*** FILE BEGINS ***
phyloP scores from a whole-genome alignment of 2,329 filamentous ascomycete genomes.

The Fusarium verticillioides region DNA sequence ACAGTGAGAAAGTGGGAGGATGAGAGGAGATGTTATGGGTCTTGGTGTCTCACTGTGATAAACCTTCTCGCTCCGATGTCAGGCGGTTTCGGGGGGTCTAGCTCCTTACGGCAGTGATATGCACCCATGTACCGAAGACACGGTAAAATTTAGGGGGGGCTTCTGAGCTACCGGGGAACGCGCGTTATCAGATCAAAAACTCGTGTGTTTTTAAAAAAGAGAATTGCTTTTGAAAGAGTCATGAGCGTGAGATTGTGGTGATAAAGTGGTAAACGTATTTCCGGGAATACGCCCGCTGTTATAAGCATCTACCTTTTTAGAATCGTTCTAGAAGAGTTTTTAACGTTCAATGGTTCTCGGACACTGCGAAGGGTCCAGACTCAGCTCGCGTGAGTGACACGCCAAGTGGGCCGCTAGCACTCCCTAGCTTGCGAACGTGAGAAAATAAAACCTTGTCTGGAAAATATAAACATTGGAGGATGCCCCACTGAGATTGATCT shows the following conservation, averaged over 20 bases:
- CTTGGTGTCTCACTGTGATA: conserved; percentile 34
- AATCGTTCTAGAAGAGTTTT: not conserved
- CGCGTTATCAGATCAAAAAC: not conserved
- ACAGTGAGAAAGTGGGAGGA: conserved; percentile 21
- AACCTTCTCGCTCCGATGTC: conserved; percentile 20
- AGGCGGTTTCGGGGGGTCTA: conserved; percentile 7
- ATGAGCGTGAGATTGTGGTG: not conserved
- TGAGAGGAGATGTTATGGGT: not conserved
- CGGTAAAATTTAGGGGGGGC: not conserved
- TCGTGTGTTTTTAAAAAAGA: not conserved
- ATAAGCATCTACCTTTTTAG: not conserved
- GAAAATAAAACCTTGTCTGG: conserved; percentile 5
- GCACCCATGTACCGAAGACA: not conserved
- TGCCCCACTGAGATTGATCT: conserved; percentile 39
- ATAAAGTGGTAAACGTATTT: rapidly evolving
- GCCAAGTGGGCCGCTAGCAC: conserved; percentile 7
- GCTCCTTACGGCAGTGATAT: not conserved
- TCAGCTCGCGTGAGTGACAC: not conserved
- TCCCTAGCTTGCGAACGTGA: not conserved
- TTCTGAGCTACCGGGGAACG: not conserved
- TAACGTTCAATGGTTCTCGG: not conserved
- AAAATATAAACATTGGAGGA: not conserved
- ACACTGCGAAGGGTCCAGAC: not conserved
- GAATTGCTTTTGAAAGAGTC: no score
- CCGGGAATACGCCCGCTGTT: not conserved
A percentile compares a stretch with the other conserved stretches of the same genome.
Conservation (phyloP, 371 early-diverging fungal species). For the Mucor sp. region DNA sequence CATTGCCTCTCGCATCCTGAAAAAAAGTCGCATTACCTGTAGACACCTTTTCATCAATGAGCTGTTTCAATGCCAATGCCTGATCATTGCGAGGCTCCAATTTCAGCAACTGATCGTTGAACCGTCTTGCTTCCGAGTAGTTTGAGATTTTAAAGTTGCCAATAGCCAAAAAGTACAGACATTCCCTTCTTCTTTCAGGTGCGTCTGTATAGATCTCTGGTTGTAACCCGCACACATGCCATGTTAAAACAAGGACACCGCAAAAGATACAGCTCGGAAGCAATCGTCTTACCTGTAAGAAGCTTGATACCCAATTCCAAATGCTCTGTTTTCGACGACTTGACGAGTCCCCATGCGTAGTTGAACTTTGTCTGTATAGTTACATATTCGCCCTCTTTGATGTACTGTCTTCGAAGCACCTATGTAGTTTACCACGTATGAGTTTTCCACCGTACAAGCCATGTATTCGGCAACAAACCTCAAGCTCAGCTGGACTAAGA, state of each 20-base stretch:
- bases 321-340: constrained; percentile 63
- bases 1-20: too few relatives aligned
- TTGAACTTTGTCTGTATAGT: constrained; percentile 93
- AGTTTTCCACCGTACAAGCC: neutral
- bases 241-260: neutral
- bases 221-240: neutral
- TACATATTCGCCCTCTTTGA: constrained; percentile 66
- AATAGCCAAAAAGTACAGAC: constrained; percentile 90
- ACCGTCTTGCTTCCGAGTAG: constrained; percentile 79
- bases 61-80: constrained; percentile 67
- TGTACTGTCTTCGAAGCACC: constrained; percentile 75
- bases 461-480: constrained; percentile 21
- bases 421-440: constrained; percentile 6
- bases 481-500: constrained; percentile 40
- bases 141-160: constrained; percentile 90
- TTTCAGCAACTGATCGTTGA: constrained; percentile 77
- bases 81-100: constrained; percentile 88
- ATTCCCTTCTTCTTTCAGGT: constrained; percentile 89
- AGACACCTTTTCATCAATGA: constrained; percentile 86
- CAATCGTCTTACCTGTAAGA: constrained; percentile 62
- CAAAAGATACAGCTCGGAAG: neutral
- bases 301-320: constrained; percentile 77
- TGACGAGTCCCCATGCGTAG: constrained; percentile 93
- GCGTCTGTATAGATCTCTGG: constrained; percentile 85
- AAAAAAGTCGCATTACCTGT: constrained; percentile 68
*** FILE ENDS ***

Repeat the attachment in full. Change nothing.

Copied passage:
phyloP scores from a whole-genome alignment of 2,329 filamentous ascomycete genomes.

The Fusarium verticillioides region DNA sequence ACAGTGAGAAAGTGGGAGGATGAGAGGAGATGTTATGGGTCTTGGTGTCTCACTGTGATAAACCTTCTCGCTCCGATGTCAGGCGGTTTCGGGGGGTCTAGCTCCTTACGGCAGTGATATGCACCCATGTACCGAAGACACGGTAAAATTTAGGGGGGGCTTCTGAGCTACCGGGGAACGCGCGTTATCAGATCAAAAACTCGTGTGTTTTTAAAAAAGAGAATTGCTTTTGAAAGAGTCATGAGCGTGAGATTGTGGTGATAAAGTGGTAAACGTATTTCCGGGAATACGCCCGCTGTTATAAGCATCTACCTTTTTAGAATCGTTCTAGAAGAGTTTTTAACGTTCAATGGTTCTCGGACACTGCGAAGGGTCCAGACTCAGCTCGCGTGAGTGACACGCCAAGTGGGCCGCTAGCACTCCCTAGCTTGCGAACGTGAGAAAATAAAACCTTGTCTGGAAAATATAAACATTGGAGGATGCCCCACTGAGATTGATCT shows the following conservation, averaged over 20 bases:
- CTTGGTGTCTCACTGTGATA: conserved; percentile 34
- AATCGTTCTAGAAGAGTTTT: not conserved
- CGCGTTATCAGATCAAAAAC: not conserved
- ACAGTGAGAAAGTGGGAGGA: conserved; percentile 21
- AACCTTCTCGCTCCGATGTC: conserved; percentile 20
- AGGCGGTTTCGGGGGGTCTA: conserved; percentile 7
- ATGAGCGTGAGATTGTGGTG: not conserved
- TGAGAGGAGATGTTATGGGT: not conserved
- CGGTAAAATTTAGGGGGGGC: not conserved
- TCGTGTGTTTTTAAAAAAGA: not conserved
- ATAAGCATCTACCTTTTTAG: not conserved
- GAAAATAAAACCTTGTCTGG: conserved; percentile 5
- GCACCCATGTACCGAAGACA: not conserved
- TGCCCCACTGAGATTGATCT: conserved; percentile 39
- ATAAAGTGGTAAACGTATTT: rapidly evolving
- GCCAAGTGGGCCGCTAGCAC: conserved; percentile 7
- GCTCCTTACGGCAGTGATAT: not conserved
- TCAGCTCGCGTGAGTGACAC: not conserved
- TCCCTAGCTTGCGAACGTGA: not conserved
- TTCTGAGCTACCGGGGAACG: not conserved
- TAACGTTCAATGGTTCTCGG: not conserved
- AAAATATAAACATTGGAGGA: not conserved
- ACACTGCGAAGGGTCCAGAC: not conserved
- GAATTGCTTTTGAAAGAGTC: no score
- CCGGGAATACGCCCGCTGTT: not conserved
A percentile compares a stretch with the other conserved stretches of the same genome.
Conservation (phyloP, 371 early-diverging fungal species). For the Mucor sp. region DNA sequence CATTGCCTCTCGCATCCTGAAAAAAAGTCGCATTACCTGTAGACACCTTTTCATCAATGAGCTGTTTCAATGCCAATGCCTGATCATTGCGAGGCTCCAATTTCAGCAACTGATCGTTGAACCGTCTTGCTTCCGAGTAGTTTGAGATTTTAAAGTTGCCAATAGCCAAAAAGTACAGACATTCCCTTCTTCTTTCAGGTGCGTCTGTATAGATCTCTGGTTGTAACCCGCACACATGCCATGTTAAAACAAGGACACCGCAAAAGATACAGCTCGGAAGCAATCGTCTTACCTGTAAGAAGCTTGATACCCAATTCCAAATGCTCTGTTTTCGACGACTTGACGAGTCCCCATGCGTAGTTGAACTTTGTCTGTATAGTTACATATTCGCCCTCTTTGATGTACTGTCTTCGAAGCACCTATGTAGTTTACCACGTATGAGTTTTCCACCGTACAAGCCATGTATTCGGCAACAAACCTCAAGCTCAGCTGGACTAAGA, state of each 20-base stretch:
- bases 321-340: constrained; percentile 63
- bases 1-20: too few relatives aligned
- TTGAACTTTGTCTGTATAGT: constrained; percentile 93
- AGTTTTCCACCGTACAAGCC: neutral
- bases 241-260: neutral
- bases 221-240: neutral
- TACATATTCGCCCTCTTTGA: constrained; percentile 66
- AATAGCCAAAAAGTACAGAC: constrained; percentile 90
- ACCGTCTTGCTTCCGAGTAG: constrained; percentile 79
- bases 61-80: constrained; percentile 67
- TGTACTGTCTTCGAAGCACC: constrained; percentile 75
- bases 461-480: constrained; percentile 21
- bases 421-440: constrained; percentile 6
- bases 481-500: constrained; percentile 40
- bases 141-160: constrained; percentile 90
- TTTCAGCAACTGATCGTTGA: constrained; percentile 77
- bases 81-100: constrained; percentile 88
- ATTCCCTTCTTCTTTCAGGT: constrained; percentile 89
- AGACACCTTTTCATCAATGA: constrained; percentile 86
- CAATCGTCTTACCTGTAAGA: constrained; percentile 62
- CAAAAGATACAGCTCGGAAG: neutral
- bases 301-320: constrained; percentile 77
- TGACGAGTCCCCATGCGTAG: constrained; percentile 93
- GCGTCTGTATAGATCTCTGG: constrained; percentile 85
- AAAAAAGTCGCATTACCTGT: constrained; percentile 68